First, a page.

June 29, 2012

Dutch Letters - Flaky Pastry with Almond Filling (Quick and easy version!)

I finally made them!  Yesterday was a crazy baking and cooking day.  From homemade Mango Popsicles to Fish Taco's and Sauces and Zapple Pie to yes, even Dutch Letters.  I was a whirlwind of baking and it felt like 'the good ol' days' before we were thrust into the crazy world of promotions, relocation's, moving across the country and everything else we've gone through recently.

Yesterday I baked and cooked up a storm and did not turn on my oven once.  It's over a hundred degree's here and I would be nuts to use my oven and spike our electric bill even higher.  No, once again I am ever-so-thankful I invested in a solar oven.  I baked til my heart's content yesterday on the front stairs of my home.  Obviously you will probably bake these Dutch Letters in your oven, which is what I would expect - but if you have a Global Sun Oven® they can be baked with solar heat easily as well.

On to the recipe!  I previously posted a recipe for Dutch Letters here on An American Housewife, but yesterday I had Puff Pastry on hand leftover from the last time I made Cream Horns.  If you want a quick and easy version of Dutch Letters I can tell you it worked great, was fast and tastes just like the pastries you find in any bakery. 

I kind of made this up as I went along and the results were perfect.  Here is what I used;

Quick Dutch Letters

1 package Puff Pastry, thawed
8 oz. almond paste
1 egg, separated
1/2 c sugar
1/2 c packed brown sugar
1 t molasses
1 t vanilla extract

In a medium bowl, beat almond paste and 1 egg white on medium-high speed of a hand mixer until smooth. Add the sugars, molasses and vanilla and beat until smooth, 1-2 minutes; set filling aside. In a small bowl, whisk together remaining egg yolk with about 1/4 cup water.

Unroll dough to a lightly floured work surface. Roll dough lightly into a larger rectangle.  Cut rectangle into strips about 2 1/2 inches wide. Working with one strip at a time, put 1 heaping tbsp. filling lengthwise down the center of the strip, using your fingers to spread it to each end. Using a pastry brush, brush egg wash down one edge and then, beginning with the dry side, roll strip over filling and into a cigar shape or a rope. Transfer pastry rolls, seam side down, to a parchment paper-lined baking sheet and form into an "S" shape; repeat with remaining dough, filling. and egg wash.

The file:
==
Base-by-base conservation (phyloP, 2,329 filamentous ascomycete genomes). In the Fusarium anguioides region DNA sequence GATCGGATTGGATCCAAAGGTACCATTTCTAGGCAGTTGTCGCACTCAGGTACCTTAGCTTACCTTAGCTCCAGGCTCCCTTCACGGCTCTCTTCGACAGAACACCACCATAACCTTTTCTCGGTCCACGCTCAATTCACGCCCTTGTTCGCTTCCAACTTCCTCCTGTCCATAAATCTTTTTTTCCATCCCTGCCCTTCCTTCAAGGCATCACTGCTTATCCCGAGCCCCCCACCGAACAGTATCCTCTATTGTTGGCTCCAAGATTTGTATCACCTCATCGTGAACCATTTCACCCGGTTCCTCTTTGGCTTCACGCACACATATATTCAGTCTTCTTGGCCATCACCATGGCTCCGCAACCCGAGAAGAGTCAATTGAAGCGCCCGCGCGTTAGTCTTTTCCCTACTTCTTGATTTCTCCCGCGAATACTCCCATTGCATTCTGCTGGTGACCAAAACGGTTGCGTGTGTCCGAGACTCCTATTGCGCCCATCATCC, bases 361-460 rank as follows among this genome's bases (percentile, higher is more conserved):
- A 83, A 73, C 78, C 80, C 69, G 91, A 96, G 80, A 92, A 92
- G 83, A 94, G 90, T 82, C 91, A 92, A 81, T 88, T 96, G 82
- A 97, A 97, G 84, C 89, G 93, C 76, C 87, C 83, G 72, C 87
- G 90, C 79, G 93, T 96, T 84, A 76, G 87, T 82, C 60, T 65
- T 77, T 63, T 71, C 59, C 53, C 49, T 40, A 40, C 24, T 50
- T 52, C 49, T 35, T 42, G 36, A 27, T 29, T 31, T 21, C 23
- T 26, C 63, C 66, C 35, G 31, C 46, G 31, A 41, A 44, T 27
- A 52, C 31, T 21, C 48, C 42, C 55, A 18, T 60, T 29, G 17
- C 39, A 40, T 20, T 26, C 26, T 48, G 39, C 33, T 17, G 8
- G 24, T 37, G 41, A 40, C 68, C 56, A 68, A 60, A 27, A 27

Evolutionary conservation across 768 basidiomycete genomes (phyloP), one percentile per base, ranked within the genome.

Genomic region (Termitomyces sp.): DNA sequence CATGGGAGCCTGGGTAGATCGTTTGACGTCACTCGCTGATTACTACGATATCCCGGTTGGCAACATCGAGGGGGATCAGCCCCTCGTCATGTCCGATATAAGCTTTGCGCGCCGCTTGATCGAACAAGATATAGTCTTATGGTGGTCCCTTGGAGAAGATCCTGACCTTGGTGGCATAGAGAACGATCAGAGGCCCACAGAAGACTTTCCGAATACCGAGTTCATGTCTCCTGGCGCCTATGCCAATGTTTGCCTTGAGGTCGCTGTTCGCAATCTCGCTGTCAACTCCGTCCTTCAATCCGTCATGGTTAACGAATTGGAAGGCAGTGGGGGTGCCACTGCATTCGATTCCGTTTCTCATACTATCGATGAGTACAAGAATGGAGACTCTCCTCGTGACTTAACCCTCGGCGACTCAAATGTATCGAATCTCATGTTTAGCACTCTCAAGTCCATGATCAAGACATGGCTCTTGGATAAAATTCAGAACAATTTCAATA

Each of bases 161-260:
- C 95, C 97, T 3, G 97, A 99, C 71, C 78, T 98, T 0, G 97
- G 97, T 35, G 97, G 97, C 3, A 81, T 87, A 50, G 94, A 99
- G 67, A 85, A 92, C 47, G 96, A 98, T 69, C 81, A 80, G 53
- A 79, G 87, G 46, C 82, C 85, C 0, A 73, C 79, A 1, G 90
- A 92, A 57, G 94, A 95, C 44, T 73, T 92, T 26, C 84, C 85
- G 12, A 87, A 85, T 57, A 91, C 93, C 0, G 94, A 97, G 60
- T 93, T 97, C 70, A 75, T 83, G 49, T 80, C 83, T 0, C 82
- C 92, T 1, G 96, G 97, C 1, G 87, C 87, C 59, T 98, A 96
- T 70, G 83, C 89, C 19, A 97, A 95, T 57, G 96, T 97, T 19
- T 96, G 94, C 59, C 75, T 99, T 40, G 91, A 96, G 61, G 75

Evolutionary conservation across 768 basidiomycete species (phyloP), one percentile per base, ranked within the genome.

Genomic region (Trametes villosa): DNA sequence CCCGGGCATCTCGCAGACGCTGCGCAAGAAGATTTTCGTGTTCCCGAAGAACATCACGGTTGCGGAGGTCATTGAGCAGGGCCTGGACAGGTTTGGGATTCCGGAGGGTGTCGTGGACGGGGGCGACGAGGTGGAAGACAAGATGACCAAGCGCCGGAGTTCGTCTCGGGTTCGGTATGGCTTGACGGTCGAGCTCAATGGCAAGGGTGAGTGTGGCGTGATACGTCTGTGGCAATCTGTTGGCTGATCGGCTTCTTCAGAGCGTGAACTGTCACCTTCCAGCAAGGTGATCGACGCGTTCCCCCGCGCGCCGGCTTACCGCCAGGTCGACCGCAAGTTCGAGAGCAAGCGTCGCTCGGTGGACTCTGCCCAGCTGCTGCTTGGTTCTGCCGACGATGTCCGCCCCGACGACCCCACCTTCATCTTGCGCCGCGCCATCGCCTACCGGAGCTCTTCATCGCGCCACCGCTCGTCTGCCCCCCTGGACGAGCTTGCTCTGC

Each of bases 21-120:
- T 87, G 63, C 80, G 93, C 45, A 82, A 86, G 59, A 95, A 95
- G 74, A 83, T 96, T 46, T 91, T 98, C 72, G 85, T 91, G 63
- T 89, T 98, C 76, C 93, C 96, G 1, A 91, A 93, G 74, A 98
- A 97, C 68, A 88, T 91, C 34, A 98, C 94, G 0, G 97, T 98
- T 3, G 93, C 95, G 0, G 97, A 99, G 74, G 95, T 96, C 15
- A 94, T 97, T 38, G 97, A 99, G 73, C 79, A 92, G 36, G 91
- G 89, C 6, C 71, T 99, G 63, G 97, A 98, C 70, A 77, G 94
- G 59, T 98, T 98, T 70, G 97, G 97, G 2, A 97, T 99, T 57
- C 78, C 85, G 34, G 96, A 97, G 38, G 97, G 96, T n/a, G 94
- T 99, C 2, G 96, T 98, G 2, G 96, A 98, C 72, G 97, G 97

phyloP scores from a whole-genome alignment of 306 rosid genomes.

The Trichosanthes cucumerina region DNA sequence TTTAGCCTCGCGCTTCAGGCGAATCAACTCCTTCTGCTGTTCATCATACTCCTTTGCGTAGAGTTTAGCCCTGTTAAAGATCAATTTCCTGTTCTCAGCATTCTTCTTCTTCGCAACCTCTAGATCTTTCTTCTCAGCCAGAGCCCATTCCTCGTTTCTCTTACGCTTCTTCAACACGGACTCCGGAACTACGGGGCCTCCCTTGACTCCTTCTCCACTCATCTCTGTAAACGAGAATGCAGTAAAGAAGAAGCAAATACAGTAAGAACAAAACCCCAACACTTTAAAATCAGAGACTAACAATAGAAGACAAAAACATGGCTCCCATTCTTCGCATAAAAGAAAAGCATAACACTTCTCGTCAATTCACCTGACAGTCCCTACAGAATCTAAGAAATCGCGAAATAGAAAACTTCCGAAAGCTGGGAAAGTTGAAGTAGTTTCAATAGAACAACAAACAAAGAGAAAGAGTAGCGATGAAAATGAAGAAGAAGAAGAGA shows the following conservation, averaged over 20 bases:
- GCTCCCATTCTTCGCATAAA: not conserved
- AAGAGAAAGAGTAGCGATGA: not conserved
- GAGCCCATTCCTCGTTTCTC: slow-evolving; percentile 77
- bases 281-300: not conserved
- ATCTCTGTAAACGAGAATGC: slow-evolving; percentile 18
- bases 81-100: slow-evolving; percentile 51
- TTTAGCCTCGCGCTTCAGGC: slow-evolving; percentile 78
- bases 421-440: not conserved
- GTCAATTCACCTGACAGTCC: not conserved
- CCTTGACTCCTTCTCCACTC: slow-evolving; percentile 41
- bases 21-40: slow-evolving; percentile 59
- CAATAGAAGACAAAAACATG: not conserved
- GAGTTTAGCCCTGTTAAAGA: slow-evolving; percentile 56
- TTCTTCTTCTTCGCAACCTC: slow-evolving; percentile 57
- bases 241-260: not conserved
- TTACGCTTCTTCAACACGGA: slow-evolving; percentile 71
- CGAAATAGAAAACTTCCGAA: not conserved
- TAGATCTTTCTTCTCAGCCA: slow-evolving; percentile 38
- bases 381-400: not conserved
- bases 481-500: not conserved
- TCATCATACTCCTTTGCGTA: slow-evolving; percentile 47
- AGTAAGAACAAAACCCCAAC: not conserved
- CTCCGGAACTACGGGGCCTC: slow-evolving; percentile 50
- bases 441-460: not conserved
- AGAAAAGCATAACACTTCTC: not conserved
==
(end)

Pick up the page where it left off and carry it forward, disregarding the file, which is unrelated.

Heat oven to 375°. Brush each pastry with egg wash and sprinkle liberally with sugar. Bake, rotating baking sheets once halfway through cooking, until golden brown, 30-35 minutes. Transfer to a rack and let cool for 20 minutes before serving.

The almond filling - mixed and ready to go

I went a little heavy on the almond filling because I love it so much

Rolled up and ready to shape into an S

I used metallic silver sugar sprinkles but you can use regular sugar

Baking mine in a Solar Oven but of course most people use a regular oven

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June 28, 2012

Edible Raw Chocolate Chip Cookie Dough (and a recipe to eat raw OR bake)

Although I'm not a fan of eating desserts like cookies and cakes... I am a fan of cookie dough and cake batter.  It's probably a little weird that I don't really like chocolate cake, but I love eating chocolate cake batter. 

Ever since I was a kid I've mixed cake mix with water (leaving out the oil and egg) and enjoyed just the batter.  However, I, like most people, have also eaten raw cookie dough with a spoon while making cookies.   Although the chance of salmonella  poisoning is remote and small, it is present - so for that reason, whenever my kids wanted cookie dough, I would simply mix up the recipe but leave out the eggs.

Did a light bulb just go off in your head?

Something I have done for almost 20 years now is make cookie dough without eggs and freeze the dough balls on a baking tray in the deep freeze before transferring to a ziploc.  Needing a sweet treat, wanting a bite of comfort food, or just craving cookie dough?  Not a problem when it's right there and perfectly safe sans eggs!

But there is also a great way to have your cake and eat it too....  (sorry, couldn't help myself).  To make edible raw cookie dough that you can enjoy and still make cookies out of, consider using Powdered Whole Eggs. They are pasteurized so they are safe to eat, but because you still have eggs in the recipe, you can bake them as you usually would and have both edible raw dough AND freshly baked cookies!

Edible Raw Chocolate Chip Cookie Dough

1 cup butter, soft
1 1/2 cups packed brown sugar
1 teaspoon vanilla
2 1/2 cups all-purpose flour
1 teaspoon baking soda
1/2 teaspoon salt
2 cups semisweet chocolate chips (12 oz.)

In a bowl, with an electric mixer on medium speed, beat butter and brown sugar until well blended. Beat in vanilla until smooth, scraping down sides of bowl as needed. Add a mixture of the flour, baking soda, and salt. Stir or beat into butter mixture until well incorporated. Stir in chocolate chips.